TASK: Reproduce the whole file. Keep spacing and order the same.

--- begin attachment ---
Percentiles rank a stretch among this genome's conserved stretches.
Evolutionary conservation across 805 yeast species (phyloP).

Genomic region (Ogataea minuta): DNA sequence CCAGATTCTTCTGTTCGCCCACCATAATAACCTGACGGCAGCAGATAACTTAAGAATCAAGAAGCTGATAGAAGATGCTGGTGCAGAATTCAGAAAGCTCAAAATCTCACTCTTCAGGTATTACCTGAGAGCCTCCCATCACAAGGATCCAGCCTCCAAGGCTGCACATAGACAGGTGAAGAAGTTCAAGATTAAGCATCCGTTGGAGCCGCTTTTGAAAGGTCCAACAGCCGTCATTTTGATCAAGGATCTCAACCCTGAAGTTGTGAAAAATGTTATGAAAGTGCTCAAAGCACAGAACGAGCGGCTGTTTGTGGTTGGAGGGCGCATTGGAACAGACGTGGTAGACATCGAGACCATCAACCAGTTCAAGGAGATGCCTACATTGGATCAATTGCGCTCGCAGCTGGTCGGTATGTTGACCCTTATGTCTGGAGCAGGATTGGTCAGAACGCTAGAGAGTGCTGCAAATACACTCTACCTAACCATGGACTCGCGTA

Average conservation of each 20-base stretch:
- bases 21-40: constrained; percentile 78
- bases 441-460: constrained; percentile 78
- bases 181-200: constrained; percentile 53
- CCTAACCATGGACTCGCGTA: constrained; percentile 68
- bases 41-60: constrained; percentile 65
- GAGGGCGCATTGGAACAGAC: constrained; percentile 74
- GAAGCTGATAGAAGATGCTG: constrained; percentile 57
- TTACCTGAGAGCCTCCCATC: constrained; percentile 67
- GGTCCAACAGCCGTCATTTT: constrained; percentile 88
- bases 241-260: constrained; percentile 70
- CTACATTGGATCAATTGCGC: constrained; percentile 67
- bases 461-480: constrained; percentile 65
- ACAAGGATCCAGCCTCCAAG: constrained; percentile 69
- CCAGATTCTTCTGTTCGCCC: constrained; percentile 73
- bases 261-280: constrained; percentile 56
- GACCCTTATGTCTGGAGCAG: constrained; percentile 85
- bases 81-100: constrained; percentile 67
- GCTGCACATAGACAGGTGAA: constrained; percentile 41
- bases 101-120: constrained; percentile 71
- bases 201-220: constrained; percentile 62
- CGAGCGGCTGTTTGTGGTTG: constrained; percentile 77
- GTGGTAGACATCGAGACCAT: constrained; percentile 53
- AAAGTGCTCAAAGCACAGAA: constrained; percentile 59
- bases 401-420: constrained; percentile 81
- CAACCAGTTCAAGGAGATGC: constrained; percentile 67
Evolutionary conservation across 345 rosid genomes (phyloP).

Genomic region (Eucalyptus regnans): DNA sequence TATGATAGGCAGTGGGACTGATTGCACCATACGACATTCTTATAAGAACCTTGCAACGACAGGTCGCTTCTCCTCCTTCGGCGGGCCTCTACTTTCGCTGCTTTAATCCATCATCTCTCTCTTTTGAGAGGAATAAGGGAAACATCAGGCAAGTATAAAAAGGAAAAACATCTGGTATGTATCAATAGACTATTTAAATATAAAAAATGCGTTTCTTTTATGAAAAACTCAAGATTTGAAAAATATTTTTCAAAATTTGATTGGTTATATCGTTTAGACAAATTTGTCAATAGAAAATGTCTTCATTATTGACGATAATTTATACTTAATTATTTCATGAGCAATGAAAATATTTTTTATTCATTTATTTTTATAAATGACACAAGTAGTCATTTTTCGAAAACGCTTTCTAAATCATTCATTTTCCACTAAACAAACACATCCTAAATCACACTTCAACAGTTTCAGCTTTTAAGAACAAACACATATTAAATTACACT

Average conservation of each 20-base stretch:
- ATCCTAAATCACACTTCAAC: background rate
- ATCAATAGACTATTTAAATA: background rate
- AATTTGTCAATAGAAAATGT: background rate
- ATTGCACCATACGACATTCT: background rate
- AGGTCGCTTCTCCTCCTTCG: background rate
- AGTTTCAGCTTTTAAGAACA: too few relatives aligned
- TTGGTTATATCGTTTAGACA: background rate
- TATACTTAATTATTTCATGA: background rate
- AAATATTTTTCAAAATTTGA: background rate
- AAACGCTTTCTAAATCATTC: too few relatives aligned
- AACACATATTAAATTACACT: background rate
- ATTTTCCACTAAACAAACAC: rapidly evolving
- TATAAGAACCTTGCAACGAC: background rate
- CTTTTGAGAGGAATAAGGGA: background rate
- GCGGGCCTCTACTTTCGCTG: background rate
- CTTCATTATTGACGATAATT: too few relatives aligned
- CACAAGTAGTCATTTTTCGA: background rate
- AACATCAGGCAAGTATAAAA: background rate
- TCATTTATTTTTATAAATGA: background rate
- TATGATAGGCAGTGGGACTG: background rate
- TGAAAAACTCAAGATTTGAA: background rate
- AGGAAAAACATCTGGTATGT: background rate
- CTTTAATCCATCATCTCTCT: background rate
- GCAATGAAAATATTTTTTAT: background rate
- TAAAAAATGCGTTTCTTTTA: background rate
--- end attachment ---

Percentiles rank a stretch among this genome's conserved stretches.
Evolutionary conservation across 805 yeast species (phyloP).

Genomic region (Ogataea minuta): DNA sequence CCAGATTCTTCTGTTCGCCCACCATAATAACCTGACGGCAGCAGATAACTTAAGAATCAAGAAGCTGATAGAAGATGCTGGTGCAGAATTCAGAAAGCTCAAAATCTCACTCTTCAGGTATTACCTGAGAGCCTCCCATCACAAGGATCCAGCCTCCAAGGCTGCACATAGACAGGTGAAGAAGTTCAAGATTAAGCATCCGTTGGAGCCGCTTTTGAAAGGTCCAACAGCCGTCATTTTGATCAAGGATCTCAACCCTGAAGTTGTGAAAAATGTTATGAAAGTGCTCAAAGCACAGAACGAGCGGCTGTTTGTGGTTGGAGGGCGCATTGGAACAGACGTGGTAGACATCGAGACCATCAACCAGTTCAAGGAGATGCCTACATTGGATCAATTGCGCTCGCAGCTGGTCGGTATGTTGACCCTTATGTCTGGAGCAGGATTGGTCAGAACGCTAGAGAGTGCTGCAAATACACTCTACCTAACCATGGACTCGCGTA

Average conservation of each 20-base stretch:
- bases 21-40: constrained; percentile 78
- bases 441-460: constrained; percentile 78
- bases 181-200: constrained; percentile 53
- CCTAACCATGGACTCGCGTA: constrained; percentile 68
- bases 41-60: constrained; percentile 65
- GAGGGCGCATTGGAACAGAC: constrained; percentile 74
- GAAGCTGATAGAAGATGCTG: constrained; percentile 57
- TTACCTGAGAGCCTCCCATC: constrained; percentile 67
- GGTCCAACAGCCGTCATTTT: constrained; percentile 88
- bases 241-260: constrained; percentile 70
- CTACATTGGATCAATTGCGC: constrained; percentile 67
- bases 461-480: constrained; percentile 65
- ACAAGGATCCAGCCTCCAAG: constrained; percentile 69
- CCAGATTCTTCTGTTCGCCC: constrained; percentile 73
- bases 261-280: constrained; percentile 56
- GACCCTTATGTCTGGAGCAG: constrained; percentile 85
- bases 81-100: constrained; percentile 67
- GCTGCACATAGACAGGTGAA: constrained; percentile 41
- bases 101-120: constrained; percentile 71
- bases 201-220: constrained; percentile 62
- CGAGCGGCTGTTTGTGGTTG: constrained; percentile 77
- GTGGTAGACATCGAGACCAT: constrained; percentile 53
- AAAGTGCTCAAAGCACAGAA: constrained; percentile 59
- bases 401-420: constrained; percentile 81
- CAACCAGTTCAAGGAGATGC: constrained; percentile 67
Evolutionary conservation across 345 rosid genomes (phyloP).

Genomic region (Eucalyptus regnans): DNA sequence TATGATAGGCAGTGGGACTGATTGCACCATACGACATTCTTATAAGAACCTTGCAACGACAGGTCGCTTCTCCTCCTTCGGCGGGCCTCTACTTTCGCTGCTTTAATCCATCATCTCTCTCTTTTGAGAGGAATAAGGGAAACATCAGGCAAGTATAAAAAGGAAAAACATCTGGTATGTATCAATAGACTATTTAAATATAAAAAATGCGTTTCTTTTATGAAAAACTCAAGATTTGAAAAATATTTTTCAAAATTTGATTGGTTATATCGTTTAGACAAATTTGTCAATAGAAAATGTCTTCATTATTGACGATAATTTATACTTAATTATTTCATGAGCAATGAAAATATTTTTTATTCATTTATTTTTATAAATGACACAAGTAGTCATTTTTCGAAAACGCTTTCTAAATCATTCATTTTCCACTAAACAAACACATCCTAAATCACACTTCAACAGTTTCAGCTTTTAAGAACAAACACATATTAAATTACACT

Average conservation of each 20-base stretch:
- ATCCTAAATCACACTTCAAC: background rate
- ATCAATAGACTATTTAAATA: background rate
- AATTTGTCAATAGAAAATGT: background rate
- ATTGCACCATACGACATTCT: background rate
- AGGTCGCTTCTCCTCCTTCG: background rate
- AGTTTCAGCTTTTAAGAACA: too few relatives aligned
- TTGGTTATATCGTTTAGACA: background rate
- TATACTTAATTATTTCATGA: background rate
- AAATATTTTTCAAAATTTGA: background rate
- AAACGCTTTCTAAATCATTC: too few relatives aligned
- AACACATATTAAATTACACT: background rate
- ATTTTCCACTAAACAAACAC: rapidly evolving
- TATAAGAACCTTGCAACGAC: background rate
- CTTTTGAGAGGAATAAGGGA: background rate
- GCGGGCCTCTACTTTCGCTG: background rate
- CTTCATTATTGACGATAATT: too few relatives aligned
- CACAAGTAGTCATTTTTCGA: background rate
- AACATCAGGCAAGTATAAAA: background rate
- TCATTTATTTTTATAAATGA: background rate
- TATGATAGGCAGTGGGACTG: background rate
- TGAAAAACTCAAGATTTGAA: background rate
- AGGAAAAACATCTGGTATGT: background rate
- CTTTAATCCATCATCTCTCT: background rate
- GCAATGAAAATATTTTTTAT: background rate
- TAAAAAATGCGTTTCTTTTA: background rate